Scope of the Ni-catalyzed cross-coupling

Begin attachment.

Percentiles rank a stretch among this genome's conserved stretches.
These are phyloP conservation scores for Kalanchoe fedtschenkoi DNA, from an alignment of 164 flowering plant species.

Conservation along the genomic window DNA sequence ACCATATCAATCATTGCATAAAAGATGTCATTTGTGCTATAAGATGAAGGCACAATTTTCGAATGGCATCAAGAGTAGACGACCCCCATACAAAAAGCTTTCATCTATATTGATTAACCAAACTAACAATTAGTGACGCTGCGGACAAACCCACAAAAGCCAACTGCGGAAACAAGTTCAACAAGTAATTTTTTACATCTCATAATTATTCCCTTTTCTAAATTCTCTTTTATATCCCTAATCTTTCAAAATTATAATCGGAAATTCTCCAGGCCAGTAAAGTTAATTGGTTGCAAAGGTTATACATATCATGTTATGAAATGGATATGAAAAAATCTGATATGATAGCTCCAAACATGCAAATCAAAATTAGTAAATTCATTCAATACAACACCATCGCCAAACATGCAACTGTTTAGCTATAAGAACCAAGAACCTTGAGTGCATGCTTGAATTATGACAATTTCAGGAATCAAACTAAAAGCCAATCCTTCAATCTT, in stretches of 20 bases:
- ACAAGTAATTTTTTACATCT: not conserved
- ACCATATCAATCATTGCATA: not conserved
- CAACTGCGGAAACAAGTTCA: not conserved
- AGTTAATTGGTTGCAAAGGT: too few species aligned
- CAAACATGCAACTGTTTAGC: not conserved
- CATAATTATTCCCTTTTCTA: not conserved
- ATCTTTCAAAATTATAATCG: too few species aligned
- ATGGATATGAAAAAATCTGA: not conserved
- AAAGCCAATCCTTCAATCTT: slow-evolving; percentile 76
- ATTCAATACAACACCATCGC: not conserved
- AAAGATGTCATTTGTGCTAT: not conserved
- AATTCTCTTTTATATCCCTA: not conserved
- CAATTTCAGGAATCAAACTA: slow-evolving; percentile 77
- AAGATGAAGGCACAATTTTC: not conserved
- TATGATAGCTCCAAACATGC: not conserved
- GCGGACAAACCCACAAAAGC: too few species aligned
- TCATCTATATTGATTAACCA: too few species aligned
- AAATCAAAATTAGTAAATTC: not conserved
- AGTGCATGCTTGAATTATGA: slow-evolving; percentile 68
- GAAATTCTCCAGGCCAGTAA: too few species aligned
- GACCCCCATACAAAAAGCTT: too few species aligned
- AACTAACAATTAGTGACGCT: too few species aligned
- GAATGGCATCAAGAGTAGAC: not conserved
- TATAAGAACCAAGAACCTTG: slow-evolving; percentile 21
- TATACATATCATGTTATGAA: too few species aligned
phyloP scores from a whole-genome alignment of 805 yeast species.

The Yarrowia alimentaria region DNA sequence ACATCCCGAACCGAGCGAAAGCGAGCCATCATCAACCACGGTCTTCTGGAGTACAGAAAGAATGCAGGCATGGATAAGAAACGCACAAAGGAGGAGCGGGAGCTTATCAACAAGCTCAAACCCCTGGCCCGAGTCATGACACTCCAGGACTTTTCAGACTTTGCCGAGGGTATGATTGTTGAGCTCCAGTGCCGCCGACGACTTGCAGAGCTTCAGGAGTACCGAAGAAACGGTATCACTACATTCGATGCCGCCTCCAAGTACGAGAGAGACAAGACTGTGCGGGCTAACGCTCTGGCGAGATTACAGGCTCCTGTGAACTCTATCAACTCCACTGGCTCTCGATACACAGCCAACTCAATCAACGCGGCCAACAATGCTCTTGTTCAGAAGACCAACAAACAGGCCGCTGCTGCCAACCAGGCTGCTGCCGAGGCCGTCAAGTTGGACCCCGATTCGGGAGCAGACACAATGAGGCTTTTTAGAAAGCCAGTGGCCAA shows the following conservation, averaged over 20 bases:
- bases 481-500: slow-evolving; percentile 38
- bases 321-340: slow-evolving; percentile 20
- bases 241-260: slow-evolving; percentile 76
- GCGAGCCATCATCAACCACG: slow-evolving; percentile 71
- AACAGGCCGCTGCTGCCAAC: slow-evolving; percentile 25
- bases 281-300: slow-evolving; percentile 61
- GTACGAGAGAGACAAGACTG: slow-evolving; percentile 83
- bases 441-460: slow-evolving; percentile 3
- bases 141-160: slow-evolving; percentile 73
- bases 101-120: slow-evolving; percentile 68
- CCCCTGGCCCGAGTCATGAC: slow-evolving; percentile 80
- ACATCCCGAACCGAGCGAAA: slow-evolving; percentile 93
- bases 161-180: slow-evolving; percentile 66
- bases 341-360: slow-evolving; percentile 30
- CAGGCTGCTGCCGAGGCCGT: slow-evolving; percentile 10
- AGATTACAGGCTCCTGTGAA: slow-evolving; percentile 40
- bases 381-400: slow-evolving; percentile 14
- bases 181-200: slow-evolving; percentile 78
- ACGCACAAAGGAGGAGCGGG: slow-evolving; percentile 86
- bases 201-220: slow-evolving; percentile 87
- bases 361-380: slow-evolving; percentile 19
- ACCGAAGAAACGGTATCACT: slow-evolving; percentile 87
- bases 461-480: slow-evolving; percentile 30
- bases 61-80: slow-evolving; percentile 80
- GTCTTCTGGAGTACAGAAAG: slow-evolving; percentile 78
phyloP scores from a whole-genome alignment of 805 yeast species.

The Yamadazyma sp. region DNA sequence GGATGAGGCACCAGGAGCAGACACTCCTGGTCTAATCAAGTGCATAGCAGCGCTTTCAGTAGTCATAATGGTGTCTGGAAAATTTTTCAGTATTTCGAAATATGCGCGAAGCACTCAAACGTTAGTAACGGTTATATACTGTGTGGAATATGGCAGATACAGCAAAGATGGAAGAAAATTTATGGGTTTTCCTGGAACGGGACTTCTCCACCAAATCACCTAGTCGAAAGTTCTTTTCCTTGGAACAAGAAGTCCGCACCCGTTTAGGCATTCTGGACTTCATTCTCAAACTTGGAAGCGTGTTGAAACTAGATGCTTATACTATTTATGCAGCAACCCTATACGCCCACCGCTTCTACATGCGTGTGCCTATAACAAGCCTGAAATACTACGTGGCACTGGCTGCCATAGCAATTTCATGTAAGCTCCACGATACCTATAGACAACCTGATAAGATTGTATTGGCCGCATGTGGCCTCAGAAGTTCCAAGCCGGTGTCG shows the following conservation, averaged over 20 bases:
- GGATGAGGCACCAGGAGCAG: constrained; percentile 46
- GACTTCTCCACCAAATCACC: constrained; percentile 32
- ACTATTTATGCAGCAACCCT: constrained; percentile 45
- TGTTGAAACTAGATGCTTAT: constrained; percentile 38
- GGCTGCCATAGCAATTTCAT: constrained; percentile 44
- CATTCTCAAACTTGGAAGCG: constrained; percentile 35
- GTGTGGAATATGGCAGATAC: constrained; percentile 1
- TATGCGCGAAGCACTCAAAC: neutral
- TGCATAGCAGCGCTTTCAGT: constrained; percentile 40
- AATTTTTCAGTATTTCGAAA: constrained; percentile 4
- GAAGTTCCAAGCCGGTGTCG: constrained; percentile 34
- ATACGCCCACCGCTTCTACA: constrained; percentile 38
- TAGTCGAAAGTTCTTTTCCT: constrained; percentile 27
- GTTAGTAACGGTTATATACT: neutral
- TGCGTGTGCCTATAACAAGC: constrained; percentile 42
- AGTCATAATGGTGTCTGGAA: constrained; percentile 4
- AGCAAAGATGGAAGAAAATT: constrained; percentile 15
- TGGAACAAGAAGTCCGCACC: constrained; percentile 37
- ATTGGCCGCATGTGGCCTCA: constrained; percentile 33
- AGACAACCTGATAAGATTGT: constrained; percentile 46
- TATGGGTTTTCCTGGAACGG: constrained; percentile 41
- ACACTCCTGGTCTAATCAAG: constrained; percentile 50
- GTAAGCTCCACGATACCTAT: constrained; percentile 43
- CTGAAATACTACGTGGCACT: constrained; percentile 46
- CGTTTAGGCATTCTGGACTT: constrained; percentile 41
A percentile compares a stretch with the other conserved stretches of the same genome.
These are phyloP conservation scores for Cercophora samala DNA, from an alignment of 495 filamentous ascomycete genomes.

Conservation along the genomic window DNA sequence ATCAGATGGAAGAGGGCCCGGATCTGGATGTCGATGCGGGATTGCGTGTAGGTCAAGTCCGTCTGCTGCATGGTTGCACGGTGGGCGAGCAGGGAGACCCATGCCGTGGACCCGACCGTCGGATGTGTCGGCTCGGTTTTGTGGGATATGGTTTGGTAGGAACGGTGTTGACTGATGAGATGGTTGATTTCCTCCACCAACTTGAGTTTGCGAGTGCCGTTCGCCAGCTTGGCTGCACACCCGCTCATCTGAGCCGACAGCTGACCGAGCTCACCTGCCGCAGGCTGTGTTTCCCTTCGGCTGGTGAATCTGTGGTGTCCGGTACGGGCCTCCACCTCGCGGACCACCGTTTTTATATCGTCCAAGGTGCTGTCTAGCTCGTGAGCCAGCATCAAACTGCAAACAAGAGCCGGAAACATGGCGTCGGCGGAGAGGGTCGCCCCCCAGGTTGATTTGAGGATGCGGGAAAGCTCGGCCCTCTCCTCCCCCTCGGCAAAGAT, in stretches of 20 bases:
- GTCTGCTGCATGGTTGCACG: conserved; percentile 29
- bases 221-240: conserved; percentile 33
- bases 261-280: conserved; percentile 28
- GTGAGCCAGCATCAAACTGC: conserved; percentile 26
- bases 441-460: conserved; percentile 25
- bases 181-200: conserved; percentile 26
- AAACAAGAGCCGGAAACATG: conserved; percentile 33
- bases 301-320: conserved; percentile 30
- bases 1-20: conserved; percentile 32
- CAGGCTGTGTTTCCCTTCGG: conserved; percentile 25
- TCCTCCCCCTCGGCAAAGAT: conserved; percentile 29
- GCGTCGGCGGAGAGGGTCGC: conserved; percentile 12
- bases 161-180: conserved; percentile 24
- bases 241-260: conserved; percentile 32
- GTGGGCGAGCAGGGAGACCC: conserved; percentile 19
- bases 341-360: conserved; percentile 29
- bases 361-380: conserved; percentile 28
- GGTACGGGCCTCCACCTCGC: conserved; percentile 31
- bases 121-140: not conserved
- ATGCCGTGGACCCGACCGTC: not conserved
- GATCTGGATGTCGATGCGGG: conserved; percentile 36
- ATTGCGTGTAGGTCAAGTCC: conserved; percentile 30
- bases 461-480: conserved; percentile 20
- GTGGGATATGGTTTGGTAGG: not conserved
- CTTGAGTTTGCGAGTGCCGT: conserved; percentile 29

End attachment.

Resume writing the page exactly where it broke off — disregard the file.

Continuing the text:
With the viable reaction conditions in hand, a variety of aryl chlorides were examined (Table 2). For the electron-neutral aryl chlorides, the use of 10 mol% of NiCl2 and L4 in a low amount as 5 mol% still provided corresponding difluoromethylated arenes in high yields (2b–2d, 2x, and 2y). Although the ortho substituted substrates, such as ortho methyl, fluoride, vinyl and ester substituted phenyl chlorides furnished the difluoromethylated products in lower yields (2e–2g and 2n), they are still synthetically useful for medicinal chemistry to access otherwise unavailable compounds. Aryl chlorides bearing electron-donating substituents were also amenable to the reaction, leading to 3h–3k in moderate to good yields (2h–2k), in which methoxyl group at meta position provided higher yield than that at para position (2i and 2h). Thus, the current nickel-catalyzed process shows the much larger substrate scope than the previous nickel-catalyzed reductive cross-coupling, where the electron-rich and -neutral aryl chlorides have no reaction or only lead to poor yields30. Electron-deficient aryl chlorides were also competent coupling partners, highlighting the generality of this approach (2l–2r). The reaction exhibited good tolerance to functional groups including base or nucleophile-sensitive moieties, such as alkoxycarbonyl and enolizable ketone, and other groups such as vinyl, methylsulfonyl, nitrile, and substituted piperazine (2g, 2l–2t). Remarkably, alcohol and arylboronate did not interfere with the reaction efficiency, and led to compounds 2u–2w in good yields, featuring the advantages of this approach. Furthermore, the reaction can also extend to aryl bromides, both electron-rich and electron-deficient aryl bromides were suitable substrates (2c′, 2i′, and 2l′).